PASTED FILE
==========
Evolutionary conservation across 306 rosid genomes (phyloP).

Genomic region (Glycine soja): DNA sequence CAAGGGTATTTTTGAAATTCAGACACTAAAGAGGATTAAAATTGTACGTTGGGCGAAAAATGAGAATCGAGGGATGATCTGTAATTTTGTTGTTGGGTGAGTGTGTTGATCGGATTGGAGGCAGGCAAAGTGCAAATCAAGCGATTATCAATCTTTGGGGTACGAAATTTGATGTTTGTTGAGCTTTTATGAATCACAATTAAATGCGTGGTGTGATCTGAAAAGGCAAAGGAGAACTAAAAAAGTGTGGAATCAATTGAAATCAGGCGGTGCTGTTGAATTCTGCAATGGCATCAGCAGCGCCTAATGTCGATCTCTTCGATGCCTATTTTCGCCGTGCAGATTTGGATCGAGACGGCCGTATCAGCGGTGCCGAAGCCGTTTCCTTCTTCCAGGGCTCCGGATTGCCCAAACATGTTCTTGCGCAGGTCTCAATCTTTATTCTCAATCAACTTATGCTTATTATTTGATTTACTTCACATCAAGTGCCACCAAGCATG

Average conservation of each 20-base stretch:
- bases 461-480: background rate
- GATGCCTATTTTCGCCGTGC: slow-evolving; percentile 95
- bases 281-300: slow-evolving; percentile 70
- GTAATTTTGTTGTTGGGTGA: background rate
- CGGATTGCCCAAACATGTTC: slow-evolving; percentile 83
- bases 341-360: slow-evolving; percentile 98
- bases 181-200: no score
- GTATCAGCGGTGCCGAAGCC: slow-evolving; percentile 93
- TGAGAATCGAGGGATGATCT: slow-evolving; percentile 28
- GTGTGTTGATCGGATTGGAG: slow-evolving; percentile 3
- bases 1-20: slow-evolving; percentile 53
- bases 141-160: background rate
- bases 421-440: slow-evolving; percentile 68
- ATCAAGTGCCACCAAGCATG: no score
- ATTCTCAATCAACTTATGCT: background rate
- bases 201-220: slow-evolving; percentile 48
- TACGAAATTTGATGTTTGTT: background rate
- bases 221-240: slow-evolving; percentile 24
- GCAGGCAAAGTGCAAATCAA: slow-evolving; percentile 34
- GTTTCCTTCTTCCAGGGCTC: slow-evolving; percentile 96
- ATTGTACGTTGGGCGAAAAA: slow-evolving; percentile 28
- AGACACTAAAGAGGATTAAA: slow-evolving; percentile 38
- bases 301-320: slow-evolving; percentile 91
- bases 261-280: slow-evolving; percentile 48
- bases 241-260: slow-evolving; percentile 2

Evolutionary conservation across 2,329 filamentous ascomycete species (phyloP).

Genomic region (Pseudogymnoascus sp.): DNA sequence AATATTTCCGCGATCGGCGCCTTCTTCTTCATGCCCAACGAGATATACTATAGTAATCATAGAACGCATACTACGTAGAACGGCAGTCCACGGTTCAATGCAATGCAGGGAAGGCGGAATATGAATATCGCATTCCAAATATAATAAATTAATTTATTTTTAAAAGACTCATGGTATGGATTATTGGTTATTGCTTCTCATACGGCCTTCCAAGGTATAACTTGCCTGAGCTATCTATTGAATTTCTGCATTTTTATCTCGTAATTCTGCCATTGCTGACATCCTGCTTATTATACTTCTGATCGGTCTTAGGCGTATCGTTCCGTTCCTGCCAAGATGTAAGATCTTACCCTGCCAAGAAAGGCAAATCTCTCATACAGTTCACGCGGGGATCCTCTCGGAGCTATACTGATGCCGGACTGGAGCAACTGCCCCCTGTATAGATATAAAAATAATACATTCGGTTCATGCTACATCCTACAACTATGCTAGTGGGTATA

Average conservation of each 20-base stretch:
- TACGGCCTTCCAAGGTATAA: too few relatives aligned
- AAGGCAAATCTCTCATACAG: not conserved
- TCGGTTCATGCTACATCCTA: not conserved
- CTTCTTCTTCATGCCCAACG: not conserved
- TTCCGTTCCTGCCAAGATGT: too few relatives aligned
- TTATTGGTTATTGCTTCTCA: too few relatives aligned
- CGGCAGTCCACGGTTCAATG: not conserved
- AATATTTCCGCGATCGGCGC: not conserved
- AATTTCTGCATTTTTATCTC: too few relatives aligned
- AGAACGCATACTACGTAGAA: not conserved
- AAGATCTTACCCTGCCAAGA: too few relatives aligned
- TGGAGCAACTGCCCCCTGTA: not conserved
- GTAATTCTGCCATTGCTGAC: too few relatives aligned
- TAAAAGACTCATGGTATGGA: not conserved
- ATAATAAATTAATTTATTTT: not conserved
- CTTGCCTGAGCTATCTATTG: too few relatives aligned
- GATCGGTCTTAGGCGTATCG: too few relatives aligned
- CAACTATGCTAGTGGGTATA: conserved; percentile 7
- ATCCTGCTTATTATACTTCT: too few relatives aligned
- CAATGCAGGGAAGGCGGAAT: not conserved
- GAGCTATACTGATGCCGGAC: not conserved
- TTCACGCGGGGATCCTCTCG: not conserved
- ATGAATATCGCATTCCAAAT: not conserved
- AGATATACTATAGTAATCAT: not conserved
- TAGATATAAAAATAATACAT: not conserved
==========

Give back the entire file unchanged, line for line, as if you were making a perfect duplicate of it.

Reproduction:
Evolutionary conservation across 306 rosid genomes (phyloP).

Genomic region (Glycine soja): DNA sequence CAAGGGTATTTTTGAAATTCAGACACTAAAGAGGATTAAAATTGTACGTTGGGCGAAAAATGAGAATCGAGGGATGATCTGTAATTTTGTTGTTGGGTGAGTGTGTTGATCGGATTGGAGGCAGGCAAAGTGCAAATCAAGCGATTATCAATCTTTGGGGTACGAAATTTGATGTTTGTTGAGCTTTTATGAATCACAATTAAATGCGTGGTGTGATCTGAAAAGGCAAAGGAGAACTAAAAAAGTGTGGAATCAATTGAAATCAGGCGGTGCTGTTGAATTCTGCAATGGCATCAGCAGCGCCTAATGTCGATCTCTTCGATGCCTATTTTCGCCGTGCAGATTTGGATCGAGACGGCCGTATCAGCGGTGCCGAAGCCGTTTCCTTCTTCCAGGGCTCCGGATTGCCCAAACATGTTCTTGCGCAGGTCTCAATCTTTATTCTCAATCAACTTATGCTTATTATTTGATTTACTTCACATCAAGTGCCACCAAGCATG

Average conservation of each 20-base stretch:
- bases 461-480: background rate
- GATGCCTATTTTCGCCGTGC: slow-evolving; percentile 95
- bases 281-300: slow-evolving; percentile 70
- GTAATTTTGTTGTTGGGTGA: background rate
- CGGATTGCCCAAACATGTTC: slow-evolving; percentile 83
- bases 341-360: slow-evolving; percentile 98
- bases 181-200: no score
- GTATCAGCGGTGCCGAAGCC: slow-evolving; percentile 93
- TGAGAATCGAGGGATGATCT: slow-evolving; percentile 28
- GTGTGTTGATCGGATTGGAG: slow-evolving; percentile 3
- bases 1-20: slow-evolving; percentile 53
- bases 141-160: background rate
- bases 421-440: slow-evolving; percentile 68
- ATCAAGTGCCACCAAGCATG: no score
- ATTCTCAATCAACTTATGCT: background rate
- bases 201-220: slow-evolving; percentile 48
- TACGAAATTTGATGTTTGTT: background rate
- bases 221-240: slow-evolving; percentile 24
- GCAGGCAAAGTGCAAATCAA: slow-evolving; percentile 34
- GTTTCCTTCTTCCAGGGCTC: slow-evolving; percentile 96
- ATTGTACGTTGGGCGAAAAA: slow-evolving; percentile 28
- AGACACTAAAGAGGATTAAA: slow-evolving; percentile 38
- bases 301-320: slow-evolving; percentile 91
- bases 261-280: slow-evolving; percentile 48
- bases 241-260: slow-evolving; percentile 2

Evolutionary conservation across 2,329 filamentous ascomycete species (phyloP).

Genomic region (Pseudogymnoascus sp.): DNA sequence AATATTTCCGCGATCGGCGCCTTCTTCTTCATGCCCAACGAGATATACTATAGTAATCATAGAACGCATACTACGTAGAACGGCAGTCCACGGTTCAATGCAATGCAGGGAAGGCGGAATATGAATATCGCATTCCAAATATAATAAATTAATTTATTTTTAAAAGACTCATGGTATGGATTATTGGTTATTGCTTCTCATACGGCCTTCCAAGGTATAACTTGCCTGAGCTATCTATTGAATTTCTGCATTTTTATCTCGTAATTCTGCCATTGCTGACATCCTGCTTATTATACTTCTGATCGGTCTTAGGCGTATCGTTCCGTTCCTGCCAAGATGTAAGATCTTACCCTGCCAAGAAAGGCAAATCTCTCATACAGTTCACGCGGGGATCCTCTCGGAGCTATACTGATGCCGGACTGGAGCAACTGCCCCCTGTATAGATATAAAAATAATACATTCGGTTCATGCTACATCCTACAACTATGCTAGTGGGTATA

Average conservation of each 20-base stretch:
- TACGGCCTTCCAAGGTATAA: too few relatives aligned
- AAGGCAAATCTCTCATACAG: not conserved
- TCGGTTCATGCTACATCCTA: not conserved
- CTTCTTCTTCATGCCCAACG: not conserved
- TTCCGTTCCTGCCAAGATGT: too few relatives aligned
- TTATTGGTTATTGCTTCTCA: too few relatives aligned
- CGGCAGTCCACGGTTCAATG: not conserved
- AATATTTCCGCGATCGGCGC: not conserved
- AATTTCTGCATTTTTATCTC: too few relatives aligned
- AGAACGCATACTACGTAGAA: not conserved
- AAGATCTTACCCTGCCAAGA: too few relatives aligned
- TGGAGCAACTGCCCCCTGTA: not conserved
- GTAATTCTGCCATTGCTGAC: too few relatives aligned
- TAAAAGACTCATGGTATGGA: not conserved
- ATAATAAATTAATTTATTTT: not conserved
- CTTGCCTGAGCTATCTATTG: too few relatives aligned
- GATCGGTCTTAGGCGTATCG: too few relatives aligned
- CAACTATGCTAGTGGGTATA: conserved; percentile 7
- ATCCTGCTTATTATACTTCT: too few relatives aligned
- CAATGCAGGGAAGGCGGAAT: not conserved
- GAGCTATACTGATGCCGGAC: not conserved
- TTCACGCGGGGATCCTCTCG: not conserved
- ATGAATATCGCATTCCAAAT: not conserved
- AGATATACTATAGTAATCAT: not conserved
- TAGATATAAAAATAATACAT: not conserved